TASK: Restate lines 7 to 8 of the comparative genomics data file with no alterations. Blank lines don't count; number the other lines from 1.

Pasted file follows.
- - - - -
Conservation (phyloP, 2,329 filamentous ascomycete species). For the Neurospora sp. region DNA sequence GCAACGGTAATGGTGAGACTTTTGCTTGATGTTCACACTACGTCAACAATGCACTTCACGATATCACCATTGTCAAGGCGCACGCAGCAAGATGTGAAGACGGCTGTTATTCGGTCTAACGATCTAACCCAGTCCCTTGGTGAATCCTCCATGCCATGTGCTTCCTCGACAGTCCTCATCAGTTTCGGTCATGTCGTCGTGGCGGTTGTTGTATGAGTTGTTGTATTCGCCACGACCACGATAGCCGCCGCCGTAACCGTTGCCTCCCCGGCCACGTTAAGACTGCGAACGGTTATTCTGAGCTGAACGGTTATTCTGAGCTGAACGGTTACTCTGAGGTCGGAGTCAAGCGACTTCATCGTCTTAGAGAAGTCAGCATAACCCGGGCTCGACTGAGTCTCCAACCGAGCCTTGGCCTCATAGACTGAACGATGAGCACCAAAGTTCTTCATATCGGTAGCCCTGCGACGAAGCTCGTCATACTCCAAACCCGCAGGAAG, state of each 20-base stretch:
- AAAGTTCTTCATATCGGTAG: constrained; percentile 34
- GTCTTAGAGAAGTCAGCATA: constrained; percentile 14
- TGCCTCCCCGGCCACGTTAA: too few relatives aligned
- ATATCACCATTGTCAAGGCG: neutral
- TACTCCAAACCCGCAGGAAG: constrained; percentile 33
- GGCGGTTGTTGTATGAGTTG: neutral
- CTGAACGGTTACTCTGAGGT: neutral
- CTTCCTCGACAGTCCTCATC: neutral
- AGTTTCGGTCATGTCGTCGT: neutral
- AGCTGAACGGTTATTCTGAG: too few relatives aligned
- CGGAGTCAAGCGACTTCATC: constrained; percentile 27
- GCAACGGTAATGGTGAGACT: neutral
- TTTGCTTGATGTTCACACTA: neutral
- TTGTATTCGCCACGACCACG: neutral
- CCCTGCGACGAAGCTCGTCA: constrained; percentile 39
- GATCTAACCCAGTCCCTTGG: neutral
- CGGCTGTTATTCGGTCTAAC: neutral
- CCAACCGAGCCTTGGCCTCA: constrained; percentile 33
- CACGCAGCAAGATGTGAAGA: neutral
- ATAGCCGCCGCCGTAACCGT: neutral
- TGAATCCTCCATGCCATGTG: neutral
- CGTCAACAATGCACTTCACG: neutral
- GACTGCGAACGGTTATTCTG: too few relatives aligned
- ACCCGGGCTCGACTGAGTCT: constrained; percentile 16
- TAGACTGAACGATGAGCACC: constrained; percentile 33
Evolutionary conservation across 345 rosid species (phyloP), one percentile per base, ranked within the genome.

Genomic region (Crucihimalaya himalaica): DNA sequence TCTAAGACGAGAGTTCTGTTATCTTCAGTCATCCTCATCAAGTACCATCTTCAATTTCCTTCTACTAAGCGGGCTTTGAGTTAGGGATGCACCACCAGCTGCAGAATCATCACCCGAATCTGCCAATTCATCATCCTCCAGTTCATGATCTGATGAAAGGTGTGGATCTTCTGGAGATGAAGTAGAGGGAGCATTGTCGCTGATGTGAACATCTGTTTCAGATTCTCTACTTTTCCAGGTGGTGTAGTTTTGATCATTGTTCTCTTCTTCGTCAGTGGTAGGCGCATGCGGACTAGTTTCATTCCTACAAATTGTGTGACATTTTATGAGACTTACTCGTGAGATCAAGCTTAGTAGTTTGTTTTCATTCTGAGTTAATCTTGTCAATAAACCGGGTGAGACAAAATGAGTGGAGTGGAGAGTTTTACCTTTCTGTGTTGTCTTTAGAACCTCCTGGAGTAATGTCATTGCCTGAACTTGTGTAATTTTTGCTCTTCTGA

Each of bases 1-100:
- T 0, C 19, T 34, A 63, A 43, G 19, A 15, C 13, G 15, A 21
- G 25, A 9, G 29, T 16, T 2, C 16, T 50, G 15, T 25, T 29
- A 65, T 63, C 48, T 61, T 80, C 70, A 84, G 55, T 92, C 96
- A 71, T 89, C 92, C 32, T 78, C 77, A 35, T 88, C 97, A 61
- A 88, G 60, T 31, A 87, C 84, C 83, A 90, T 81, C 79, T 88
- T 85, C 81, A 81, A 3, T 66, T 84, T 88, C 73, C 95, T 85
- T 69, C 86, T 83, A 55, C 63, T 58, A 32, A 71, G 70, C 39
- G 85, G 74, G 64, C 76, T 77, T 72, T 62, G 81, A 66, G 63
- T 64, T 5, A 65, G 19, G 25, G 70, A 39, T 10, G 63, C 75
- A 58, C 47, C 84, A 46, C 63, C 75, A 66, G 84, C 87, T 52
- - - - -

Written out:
- GGCGGTTGTTGTATGAGTTG: neutral
- CTGAACGGTTACTCTGAGGT: neutral